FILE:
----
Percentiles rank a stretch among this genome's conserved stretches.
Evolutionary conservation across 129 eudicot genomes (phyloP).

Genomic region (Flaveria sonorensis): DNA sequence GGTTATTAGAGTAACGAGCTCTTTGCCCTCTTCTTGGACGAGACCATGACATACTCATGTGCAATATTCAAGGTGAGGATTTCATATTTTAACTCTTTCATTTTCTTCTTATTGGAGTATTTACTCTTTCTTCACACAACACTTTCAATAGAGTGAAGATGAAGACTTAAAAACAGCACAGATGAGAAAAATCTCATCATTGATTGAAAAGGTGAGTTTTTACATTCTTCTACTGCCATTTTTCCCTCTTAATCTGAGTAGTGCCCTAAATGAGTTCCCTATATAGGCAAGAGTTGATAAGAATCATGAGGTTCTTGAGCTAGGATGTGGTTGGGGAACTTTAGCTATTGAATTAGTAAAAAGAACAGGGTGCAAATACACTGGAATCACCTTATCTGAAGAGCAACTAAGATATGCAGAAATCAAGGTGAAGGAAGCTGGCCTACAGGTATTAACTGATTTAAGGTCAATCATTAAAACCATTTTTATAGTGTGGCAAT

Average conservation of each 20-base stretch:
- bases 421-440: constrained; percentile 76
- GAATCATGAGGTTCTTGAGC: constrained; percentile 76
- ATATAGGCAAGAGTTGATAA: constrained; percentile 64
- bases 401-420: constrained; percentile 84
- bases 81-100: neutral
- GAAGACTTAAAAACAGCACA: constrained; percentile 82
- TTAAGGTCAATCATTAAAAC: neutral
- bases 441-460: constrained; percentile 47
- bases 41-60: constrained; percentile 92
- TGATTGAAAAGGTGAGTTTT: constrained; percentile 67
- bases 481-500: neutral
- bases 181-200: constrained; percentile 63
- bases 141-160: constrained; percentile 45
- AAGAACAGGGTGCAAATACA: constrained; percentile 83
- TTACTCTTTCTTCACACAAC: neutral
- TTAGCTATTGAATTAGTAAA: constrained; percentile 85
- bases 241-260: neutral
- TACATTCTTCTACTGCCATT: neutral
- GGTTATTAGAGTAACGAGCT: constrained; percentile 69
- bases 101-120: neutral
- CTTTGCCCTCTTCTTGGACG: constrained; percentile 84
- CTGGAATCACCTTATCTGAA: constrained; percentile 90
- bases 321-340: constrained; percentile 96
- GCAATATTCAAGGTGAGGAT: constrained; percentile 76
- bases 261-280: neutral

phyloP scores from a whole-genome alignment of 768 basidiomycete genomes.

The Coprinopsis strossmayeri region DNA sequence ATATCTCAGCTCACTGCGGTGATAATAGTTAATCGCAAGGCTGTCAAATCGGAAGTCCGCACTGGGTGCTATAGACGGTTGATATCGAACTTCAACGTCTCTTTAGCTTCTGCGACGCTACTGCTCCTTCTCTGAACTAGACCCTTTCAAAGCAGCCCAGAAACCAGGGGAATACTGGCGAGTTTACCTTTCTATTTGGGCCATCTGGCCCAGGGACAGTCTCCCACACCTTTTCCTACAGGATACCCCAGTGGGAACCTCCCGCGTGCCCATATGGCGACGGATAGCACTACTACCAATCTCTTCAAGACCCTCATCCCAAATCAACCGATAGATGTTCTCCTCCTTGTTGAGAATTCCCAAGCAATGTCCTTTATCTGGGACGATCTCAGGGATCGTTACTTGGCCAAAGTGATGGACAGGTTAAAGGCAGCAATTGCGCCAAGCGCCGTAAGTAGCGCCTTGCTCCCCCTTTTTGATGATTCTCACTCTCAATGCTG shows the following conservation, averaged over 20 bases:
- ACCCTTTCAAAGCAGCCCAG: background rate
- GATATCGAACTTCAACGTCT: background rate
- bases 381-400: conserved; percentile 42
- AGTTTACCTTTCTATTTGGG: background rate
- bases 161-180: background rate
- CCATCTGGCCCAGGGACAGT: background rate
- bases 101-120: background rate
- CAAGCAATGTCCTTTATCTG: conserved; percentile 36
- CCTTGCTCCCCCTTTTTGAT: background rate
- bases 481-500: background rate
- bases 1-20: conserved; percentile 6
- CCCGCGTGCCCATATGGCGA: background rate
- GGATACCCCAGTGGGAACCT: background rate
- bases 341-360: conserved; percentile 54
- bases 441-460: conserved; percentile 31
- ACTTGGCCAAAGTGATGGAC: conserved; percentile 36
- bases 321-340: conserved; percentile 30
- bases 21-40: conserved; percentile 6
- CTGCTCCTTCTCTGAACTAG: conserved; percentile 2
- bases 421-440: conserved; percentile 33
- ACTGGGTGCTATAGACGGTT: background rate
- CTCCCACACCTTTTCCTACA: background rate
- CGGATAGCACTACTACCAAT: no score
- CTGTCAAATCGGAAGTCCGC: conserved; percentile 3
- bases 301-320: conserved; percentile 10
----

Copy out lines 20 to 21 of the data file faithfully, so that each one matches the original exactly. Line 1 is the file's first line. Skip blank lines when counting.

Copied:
- TTAGCTATTGAATTAGTAAA: constrained; percentile 85
- bases 241-260: neutral